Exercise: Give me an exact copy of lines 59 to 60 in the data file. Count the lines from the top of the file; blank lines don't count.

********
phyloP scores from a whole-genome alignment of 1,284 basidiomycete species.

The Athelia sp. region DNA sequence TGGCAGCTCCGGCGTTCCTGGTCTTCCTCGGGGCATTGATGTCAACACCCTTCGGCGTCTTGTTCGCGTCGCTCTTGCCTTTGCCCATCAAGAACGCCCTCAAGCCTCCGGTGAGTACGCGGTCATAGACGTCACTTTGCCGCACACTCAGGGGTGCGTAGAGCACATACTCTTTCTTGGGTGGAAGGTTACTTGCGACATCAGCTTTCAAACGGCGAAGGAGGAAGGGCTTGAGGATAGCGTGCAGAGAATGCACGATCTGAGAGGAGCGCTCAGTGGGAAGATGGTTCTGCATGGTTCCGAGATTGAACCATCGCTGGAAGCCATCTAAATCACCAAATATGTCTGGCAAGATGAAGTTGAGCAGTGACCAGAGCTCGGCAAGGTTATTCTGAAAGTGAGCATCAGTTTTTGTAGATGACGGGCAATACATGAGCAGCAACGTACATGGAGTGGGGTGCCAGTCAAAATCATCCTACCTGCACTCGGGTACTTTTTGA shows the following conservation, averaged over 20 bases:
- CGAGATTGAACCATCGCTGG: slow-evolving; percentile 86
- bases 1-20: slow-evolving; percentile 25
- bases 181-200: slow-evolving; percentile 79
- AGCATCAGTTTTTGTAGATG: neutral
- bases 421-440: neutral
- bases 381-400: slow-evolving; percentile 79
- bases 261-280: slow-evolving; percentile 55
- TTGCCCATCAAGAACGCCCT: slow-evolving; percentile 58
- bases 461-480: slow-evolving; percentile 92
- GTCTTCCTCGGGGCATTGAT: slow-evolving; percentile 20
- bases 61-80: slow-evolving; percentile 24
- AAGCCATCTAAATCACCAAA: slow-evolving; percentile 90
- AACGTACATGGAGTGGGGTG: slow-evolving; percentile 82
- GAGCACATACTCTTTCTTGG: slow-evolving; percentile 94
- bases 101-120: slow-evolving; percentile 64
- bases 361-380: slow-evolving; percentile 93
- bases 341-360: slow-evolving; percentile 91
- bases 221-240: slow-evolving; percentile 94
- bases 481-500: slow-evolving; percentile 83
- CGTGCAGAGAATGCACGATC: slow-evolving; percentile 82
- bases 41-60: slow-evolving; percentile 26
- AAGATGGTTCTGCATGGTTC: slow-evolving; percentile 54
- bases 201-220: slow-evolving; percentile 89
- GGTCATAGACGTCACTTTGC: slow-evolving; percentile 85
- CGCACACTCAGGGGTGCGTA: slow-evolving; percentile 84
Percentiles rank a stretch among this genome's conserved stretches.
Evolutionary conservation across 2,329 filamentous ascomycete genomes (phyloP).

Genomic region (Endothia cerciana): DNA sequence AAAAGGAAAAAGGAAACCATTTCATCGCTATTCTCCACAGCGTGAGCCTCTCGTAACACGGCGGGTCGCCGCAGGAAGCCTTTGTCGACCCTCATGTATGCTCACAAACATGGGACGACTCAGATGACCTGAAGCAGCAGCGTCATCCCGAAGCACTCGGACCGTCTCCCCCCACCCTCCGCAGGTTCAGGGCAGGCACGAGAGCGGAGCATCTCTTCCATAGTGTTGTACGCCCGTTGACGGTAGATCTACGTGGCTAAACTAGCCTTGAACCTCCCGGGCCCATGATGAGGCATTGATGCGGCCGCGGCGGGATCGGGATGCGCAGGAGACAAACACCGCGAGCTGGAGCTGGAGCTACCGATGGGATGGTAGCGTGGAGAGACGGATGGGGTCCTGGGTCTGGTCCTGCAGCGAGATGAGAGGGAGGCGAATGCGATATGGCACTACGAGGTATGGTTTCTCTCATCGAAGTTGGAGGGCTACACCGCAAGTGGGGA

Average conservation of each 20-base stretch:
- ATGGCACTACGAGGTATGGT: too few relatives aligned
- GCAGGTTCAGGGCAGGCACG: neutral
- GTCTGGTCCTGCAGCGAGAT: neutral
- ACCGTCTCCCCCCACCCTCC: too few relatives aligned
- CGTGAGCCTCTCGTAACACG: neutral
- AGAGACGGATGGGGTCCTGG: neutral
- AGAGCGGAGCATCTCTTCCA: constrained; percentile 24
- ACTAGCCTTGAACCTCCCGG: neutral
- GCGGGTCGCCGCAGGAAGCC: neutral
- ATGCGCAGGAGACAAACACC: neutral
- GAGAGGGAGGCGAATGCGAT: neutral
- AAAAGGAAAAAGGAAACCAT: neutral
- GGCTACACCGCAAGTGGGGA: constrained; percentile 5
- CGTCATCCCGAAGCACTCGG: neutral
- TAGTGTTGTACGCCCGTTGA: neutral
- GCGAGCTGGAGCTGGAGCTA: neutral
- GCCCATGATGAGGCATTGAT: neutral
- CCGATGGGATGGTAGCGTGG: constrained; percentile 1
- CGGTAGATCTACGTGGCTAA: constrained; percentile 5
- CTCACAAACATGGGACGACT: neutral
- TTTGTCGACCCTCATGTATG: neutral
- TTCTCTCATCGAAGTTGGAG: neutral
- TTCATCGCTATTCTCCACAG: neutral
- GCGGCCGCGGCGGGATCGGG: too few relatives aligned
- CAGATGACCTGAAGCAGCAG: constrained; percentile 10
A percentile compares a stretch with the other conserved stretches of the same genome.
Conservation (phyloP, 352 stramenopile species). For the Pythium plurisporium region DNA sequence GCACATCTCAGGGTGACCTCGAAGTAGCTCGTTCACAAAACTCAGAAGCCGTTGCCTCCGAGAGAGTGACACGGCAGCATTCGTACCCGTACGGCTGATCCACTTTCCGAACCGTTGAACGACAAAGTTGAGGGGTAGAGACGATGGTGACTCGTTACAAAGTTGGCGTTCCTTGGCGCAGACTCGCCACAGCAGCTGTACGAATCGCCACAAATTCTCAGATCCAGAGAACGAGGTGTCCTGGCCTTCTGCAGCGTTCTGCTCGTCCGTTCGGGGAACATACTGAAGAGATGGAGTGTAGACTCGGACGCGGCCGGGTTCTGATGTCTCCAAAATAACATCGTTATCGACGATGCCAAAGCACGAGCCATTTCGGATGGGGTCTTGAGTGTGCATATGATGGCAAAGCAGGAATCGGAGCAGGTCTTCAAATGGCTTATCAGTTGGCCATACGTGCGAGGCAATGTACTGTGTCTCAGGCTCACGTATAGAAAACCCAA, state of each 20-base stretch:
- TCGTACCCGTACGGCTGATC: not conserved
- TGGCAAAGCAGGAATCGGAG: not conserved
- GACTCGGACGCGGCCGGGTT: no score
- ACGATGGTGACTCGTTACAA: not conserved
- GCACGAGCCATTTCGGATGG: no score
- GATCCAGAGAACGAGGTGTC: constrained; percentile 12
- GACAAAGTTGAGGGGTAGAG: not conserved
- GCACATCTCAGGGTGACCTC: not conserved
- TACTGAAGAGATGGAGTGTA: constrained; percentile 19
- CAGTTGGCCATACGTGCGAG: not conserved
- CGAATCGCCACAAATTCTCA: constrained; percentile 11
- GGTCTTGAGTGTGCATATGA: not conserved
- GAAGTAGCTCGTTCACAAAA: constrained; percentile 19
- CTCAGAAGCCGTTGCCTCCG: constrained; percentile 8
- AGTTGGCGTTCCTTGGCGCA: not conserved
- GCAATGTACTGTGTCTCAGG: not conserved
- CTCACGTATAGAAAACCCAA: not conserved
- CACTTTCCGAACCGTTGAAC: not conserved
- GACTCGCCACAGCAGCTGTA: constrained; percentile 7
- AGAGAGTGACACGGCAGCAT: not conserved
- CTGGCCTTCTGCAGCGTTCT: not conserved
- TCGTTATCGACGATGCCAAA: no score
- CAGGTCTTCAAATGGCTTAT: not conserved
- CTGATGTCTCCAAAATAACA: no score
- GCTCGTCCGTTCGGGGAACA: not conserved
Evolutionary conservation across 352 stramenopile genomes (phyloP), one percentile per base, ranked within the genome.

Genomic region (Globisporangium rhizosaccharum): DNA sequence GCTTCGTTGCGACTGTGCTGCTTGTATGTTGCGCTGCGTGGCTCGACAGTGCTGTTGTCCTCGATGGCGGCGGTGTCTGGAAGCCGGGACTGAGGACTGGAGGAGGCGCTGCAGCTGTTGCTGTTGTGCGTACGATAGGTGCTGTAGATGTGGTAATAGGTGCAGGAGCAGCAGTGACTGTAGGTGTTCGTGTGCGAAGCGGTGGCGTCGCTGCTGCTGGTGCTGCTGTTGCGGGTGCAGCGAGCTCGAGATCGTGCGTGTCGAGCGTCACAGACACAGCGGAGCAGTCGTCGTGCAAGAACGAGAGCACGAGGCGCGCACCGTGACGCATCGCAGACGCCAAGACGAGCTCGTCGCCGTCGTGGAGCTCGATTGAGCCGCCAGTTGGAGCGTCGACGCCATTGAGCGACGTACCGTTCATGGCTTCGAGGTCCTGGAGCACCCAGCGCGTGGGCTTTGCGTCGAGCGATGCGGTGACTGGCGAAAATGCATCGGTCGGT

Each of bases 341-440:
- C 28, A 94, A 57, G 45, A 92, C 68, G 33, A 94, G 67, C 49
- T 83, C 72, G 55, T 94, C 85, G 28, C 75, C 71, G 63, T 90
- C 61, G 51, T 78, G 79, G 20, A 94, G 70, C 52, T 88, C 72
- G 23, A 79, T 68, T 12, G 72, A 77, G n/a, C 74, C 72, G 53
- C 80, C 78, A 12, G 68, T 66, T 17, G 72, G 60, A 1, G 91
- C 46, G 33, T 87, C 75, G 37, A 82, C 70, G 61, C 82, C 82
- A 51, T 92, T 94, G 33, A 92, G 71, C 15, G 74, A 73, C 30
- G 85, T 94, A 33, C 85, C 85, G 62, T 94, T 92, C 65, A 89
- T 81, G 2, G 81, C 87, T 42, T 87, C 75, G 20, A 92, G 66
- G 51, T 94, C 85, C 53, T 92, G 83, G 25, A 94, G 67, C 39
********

- TCGTACCCGTACGGCTGATC: not conserved
- TGGCAAAGCAGGAATCGGAG: not conserved